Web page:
Feeds:
Posts
Comments

Archive for January 4th, 2018

by Coyote Moon, Inc.

If you’ll forgive us for bragging a little, our resident Mac expert, Tom Nelson, recently took the top spot in MacSales.com’s Year in Review: The 10 Most Popular Rocket Yard Posts of 2017. As a matter of fact, he nabbed the 3rd, 4th, and 5th spots, too.

Tom was also awarded two of the five Editor’s Picks. We may have to enlarge our offices, so his swelled head can fit through the doors and halls. Actually, Tom is the modest type, so we have to toot his horn for him, and we’re happy to do it.

Here’s the original article:

Year in Review: The 10 Most Popular Rocket Yard Posts of 2017
Author:

The year 2017 was a big one for tech enthusiasts. New gear and software news – both good and not-so-good – dominated the headlines.

So which news articles and tech tips most caught the interest of Rocket Yard readers? These are the top 10 most read articles of the year!

1) Common Problems During and After macOS High Sierra Installation

The beautiful default wallpaper of High Sierra
Despite going through the typical beta process, macOS 10.13 High Sierra didn’t quite have all the kinks worked out upon release. We outlined some of the most common issues that users faced during and after macOS High Sierra installation.


2) Translating Apple’s New High Sierra & APFS Compatibility Document

Apple File System
With macOS High Sierra came the much-hyped Apple File System, or simply APFS. But this confused both beginner and some seasoned Mac users alike. The Rocket Yard took the opportunity to translate Apple’s High Sierra & APFS compatibility document.


3) Tech Tip: How to Use Boot Camp on an External Drive

Three available tasks for Boot Camp Assistant
As author Tom Nelson wrote “Installing Windows on an external drive would be a great solution to the problem of available space, but as we said, Boot Camp and Windows impose a restriction on installing to an external drive – or do they?” Check out the article to find out more!


4) How to Combine Multiple Photos Libraries Into a Single Library


Managing multiple Photos libraries is a common problem among Mac users. We wanted to create a single guide to help users combine all of those libraries into a single library. See how it’s done inside.


5) macOS 101: What High Sierra Broke and How to Fix It


With almost any new operating system, new problems seem to crop up upon install and things just don’t work like they used to. We outlined some of the most reported issues caused by High Sierra and how to fix them. Our readers also commented with problems of their own.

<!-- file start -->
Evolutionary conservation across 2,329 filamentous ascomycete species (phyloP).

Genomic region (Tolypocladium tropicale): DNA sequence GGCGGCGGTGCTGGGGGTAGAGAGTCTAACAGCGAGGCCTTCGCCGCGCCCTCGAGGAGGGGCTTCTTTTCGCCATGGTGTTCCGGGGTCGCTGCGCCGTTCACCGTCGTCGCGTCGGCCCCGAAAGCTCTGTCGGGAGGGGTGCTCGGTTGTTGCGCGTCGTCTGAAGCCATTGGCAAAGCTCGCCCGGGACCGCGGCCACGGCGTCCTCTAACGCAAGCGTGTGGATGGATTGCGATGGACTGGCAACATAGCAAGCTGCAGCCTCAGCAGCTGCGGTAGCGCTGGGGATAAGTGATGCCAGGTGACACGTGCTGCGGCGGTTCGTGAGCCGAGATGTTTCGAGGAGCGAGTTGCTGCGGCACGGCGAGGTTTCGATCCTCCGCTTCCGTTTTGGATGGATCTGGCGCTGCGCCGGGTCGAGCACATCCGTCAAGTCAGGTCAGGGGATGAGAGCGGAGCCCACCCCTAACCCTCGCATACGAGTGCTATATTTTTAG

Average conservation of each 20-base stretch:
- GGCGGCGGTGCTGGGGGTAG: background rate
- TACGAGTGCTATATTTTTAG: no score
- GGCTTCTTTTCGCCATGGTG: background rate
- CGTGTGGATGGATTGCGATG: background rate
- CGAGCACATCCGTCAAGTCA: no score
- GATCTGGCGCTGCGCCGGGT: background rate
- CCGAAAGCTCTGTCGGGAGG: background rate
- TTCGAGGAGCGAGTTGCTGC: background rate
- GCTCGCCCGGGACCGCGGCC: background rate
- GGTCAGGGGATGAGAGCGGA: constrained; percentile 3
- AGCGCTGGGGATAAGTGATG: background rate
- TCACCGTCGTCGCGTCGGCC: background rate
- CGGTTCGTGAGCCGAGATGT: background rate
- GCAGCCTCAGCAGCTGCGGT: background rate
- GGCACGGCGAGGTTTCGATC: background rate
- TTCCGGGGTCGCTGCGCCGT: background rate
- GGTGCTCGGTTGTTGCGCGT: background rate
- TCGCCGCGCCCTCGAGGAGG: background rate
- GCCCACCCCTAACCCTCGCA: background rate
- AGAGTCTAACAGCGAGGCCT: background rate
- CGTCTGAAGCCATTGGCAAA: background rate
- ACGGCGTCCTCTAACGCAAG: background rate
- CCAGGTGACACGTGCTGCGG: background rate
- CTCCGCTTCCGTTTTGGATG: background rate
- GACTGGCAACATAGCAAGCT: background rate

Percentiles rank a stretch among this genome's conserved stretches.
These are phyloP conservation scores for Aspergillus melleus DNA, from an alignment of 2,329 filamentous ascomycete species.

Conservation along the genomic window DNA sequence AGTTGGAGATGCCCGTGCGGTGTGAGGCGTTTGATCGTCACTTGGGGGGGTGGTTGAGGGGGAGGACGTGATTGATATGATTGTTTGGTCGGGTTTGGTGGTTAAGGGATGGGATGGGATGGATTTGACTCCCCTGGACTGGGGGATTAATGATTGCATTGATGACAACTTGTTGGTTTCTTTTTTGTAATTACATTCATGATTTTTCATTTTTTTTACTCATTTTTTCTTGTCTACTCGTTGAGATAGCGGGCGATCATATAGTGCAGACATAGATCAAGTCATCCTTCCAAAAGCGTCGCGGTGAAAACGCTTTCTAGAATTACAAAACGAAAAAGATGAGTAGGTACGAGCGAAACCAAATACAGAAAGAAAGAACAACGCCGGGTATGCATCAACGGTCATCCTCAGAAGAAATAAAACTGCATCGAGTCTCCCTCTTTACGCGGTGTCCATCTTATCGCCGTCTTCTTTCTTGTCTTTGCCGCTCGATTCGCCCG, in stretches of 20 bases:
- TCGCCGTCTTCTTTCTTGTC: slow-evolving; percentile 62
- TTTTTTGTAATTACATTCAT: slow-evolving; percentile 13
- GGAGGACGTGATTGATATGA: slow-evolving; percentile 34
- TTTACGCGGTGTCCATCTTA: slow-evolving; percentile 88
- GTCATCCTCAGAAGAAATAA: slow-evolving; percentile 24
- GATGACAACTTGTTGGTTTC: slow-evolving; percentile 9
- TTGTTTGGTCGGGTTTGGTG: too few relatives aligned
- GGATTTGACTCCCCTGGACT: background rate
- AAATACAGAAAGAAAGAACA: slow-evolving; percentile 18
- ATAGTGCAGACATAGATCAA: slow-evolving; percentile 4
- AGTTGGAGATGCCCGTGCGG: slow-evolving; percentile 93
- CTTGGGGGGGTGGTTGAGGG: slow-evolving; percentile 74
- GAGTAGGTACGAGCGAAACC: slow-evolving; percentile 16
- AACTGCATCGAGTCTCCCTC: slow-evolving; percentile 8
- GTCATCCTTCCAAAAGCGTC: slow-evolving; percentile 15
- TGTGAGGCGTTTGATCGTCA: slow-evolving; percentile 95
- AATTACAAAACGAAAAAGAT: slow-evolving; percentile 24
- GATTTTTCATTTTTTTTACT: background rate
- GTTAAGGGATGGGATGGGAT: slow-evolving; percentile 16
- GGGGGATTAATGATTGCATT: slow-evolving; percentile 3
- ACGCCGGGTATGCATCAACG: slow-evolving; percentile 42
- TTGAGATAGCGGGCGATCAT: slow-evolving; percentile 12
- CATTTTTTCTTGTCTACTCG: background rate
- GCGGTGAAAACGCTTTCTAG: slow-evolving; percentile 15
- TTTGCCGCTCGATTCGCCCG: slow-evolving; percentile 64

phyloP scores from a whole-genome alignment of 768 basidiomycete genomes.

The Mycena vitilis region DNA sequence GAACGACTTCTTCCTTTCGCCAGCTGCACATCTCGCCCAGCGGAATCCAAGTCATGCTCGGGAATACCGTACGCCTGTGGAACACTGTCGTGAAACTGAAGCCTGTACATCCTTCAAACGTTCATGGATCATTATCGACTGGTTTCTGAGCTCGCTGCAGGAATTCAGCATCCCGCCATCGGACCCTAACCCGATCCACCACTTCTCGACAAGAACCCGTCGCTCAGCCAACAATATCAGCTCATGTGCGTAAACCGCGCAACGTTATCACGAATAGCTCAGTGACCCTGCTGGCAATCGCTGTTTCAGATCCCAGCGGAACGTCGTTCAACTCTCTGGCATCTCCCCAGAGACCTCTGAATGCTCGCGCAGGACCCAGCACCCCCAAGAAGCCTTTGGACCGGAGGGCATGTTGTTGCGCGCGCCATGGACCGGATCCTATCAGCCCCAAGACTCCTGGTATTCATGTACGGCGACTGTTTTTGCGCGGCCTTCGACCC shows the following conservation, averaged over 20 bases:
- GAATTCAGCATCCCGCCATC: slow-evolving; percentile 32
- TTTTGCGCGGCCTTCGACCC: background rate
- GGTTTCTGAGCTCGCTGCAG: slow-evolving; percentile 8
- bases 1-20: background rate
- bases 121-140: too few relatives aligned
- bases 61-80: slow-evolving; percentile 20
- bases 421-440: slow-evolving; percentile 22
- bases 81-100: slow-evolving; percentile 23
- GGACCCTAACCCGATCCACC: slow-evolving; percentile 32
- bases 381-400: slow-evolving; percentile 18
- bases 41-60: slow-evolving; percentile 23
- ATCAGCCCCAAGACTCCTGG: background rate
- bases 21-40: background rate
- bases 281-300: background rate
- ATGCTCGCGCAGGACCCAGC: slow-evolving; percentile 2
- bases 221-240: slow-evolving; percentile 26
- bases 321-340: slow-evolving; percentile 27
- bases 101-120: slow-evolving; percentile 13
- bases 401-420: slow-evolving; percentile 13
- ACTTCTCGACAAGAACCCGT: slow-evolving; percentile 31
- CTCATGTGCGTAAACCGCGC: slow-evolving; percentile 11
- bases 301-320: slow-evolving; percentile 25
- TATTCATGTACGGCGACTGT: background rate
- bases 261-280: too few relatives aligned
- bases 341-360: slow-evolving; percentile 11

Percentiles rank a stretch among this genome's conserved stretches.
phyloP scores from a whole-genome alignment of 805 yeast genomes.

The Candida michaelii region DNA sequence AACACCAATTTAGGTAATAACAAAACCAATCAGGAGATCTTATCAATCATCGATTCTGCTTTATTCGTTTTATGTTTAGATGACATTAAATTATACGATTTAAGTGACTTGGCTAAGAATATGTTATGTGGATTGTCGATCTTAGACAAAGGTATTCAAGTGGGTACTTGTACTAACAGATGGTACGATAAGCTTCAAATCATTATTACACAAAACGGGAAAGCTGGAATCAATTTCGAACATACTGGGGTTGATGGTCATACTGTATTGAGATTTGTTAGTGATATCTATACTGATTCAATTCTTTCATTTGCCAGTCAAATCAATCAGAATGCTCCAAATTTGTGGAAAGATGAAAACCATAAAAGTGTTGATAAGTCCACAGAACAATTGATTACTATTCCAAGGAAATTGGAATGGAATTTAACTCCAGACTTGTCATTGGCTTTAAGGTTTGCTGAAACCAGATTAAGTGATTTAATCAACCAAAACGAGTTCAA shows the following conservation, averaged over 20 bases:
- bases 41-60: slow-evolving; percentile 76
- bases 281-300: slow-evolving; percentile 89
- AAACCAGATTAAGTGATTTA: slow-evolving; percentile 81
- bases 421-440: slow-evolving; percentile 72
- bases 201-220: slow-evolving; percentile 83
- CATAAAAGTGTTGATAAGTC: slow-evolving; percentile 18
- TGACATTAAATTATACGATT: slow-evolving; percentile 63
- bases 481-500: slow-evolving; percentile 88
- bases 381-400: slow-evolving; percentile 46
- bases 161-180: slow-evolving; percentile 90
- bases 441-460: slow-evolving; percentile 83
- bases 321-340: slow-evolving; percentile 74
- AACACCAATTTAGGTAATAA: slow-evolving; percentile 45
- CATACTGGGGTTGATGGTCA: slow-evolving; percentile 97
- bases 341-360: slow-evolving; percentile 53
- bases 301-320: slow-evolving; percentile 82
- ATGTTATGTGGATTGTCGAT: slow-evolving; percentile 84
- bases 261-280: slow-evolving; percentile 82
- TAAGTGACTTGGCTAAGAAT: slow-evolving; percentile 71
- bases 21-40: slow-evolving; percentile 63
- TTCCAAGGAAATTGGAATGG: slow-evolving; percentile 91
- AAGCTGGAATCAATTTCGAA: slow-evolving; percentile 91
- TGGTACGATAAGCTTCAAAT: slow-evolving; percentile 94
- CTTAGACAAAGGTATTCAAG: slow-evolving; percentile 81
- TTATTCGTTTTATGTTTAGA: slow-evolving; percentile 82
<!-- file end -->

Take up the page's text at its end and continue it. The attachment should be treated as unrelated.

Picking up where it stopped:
The Rest of the Best:

6) Understanding macOS Server Part 1: Background and Setup

7) Create a Bootable macOS High Sierra Install Drive with DiskMaker X 7

8) Apps With Known High Sierra Compatibility Issues

9) Unboxing and Teardown of the 2017 27-inch iMac with Retina 5K

10) Three Ways to Remotely Access and Control a Mac


Editor’s Picks: 

 OWC Tears Down the iMac Pro, Announces Future Memory Upgrade Programs

 Commentary: Mac Pro Users Spoke and Apple Listened

 Rocket Yard Testing Lab: Battle of the Mac Browsers (And One Beta)

 Data Privacy Day: Keep Your Data Safe From Prying Eyes with FileVault

• Quick Tip: View All Mac OS Terminal Commands and What They Do

Read more on Rocket Yard, The MacSales.com Blog

Advertisements

Read Full Post »

by Tom Nelson

Macs have been at the center of many creative endeavors since the first Mac took the stage at De Anza College in 1984, at its official unveiling. Since then, the Mac community has been finding new and amazing uses for their Macs. It’s no wonder, then, that you’re likely to find a Mac taking center stage in many professional and home-based film and video studios.

There are a number of Mac models used in home and pro studio work, but we’re going to take a look at two popular desktop models: 2011 and later iMacs, and 2010 and later Mac Pros. We chose these two model families because of their popularity, cost, and ability to be upgraded with RAM, storage, peripherals, and software that can turn them into film and video editing machines.

If you’re ready to hit the road to Sundance, let’s get started outfitting your Mac for its new editing role.

Upgrading RAM in an iMac
For the most part, 2011 and later iMacs have memory that can be upgraded by the end user. There are some exceptions, such as the 2014 through 2016 21.5-inch iMacs, which made use of RAM soldered directly to the motherboard, thus preventing a viable upgrade path. But the rest of the iMac family all has some method that allows you to increase the amount of RAM installed.

Increasing the RAM is going to allow your Mac to better function as an editing platform. Most editing applications are able to make use of all of the RAM you make available to them, increasing their performance, reducing rendering times, or just making the editing process a simpler one.

If you’re wondering how much RAM you need, my answer is all that you can afford. If you can max out your RAM, you’ll likely see a nice improvement; at a minimum for small HD-based projects, 16 GB is a good start. If your editing work involves multiple layers, multiple cameras, or 4K and larger projects, then I suggest 32 GB as a minimum, which is more likely to help with performance.

That leaves the 2017 21.5-inch iMac and 2017 27-inch iMac, which don’t have memory modules that are accessible from the outside, but do have internal memory slots that can be upgraded, though with a degree of difficulty best left to advanced DIYers.

If you’re considering the new 2017 iMac Pro as an editing machine, take a look at the OWC tear down of the 2017 iMac Pro, which reveals that the RAM can be upgraded, though again, not easily.

Read more on Rocket Yard, The MacSales.com Blog

Read Full Post »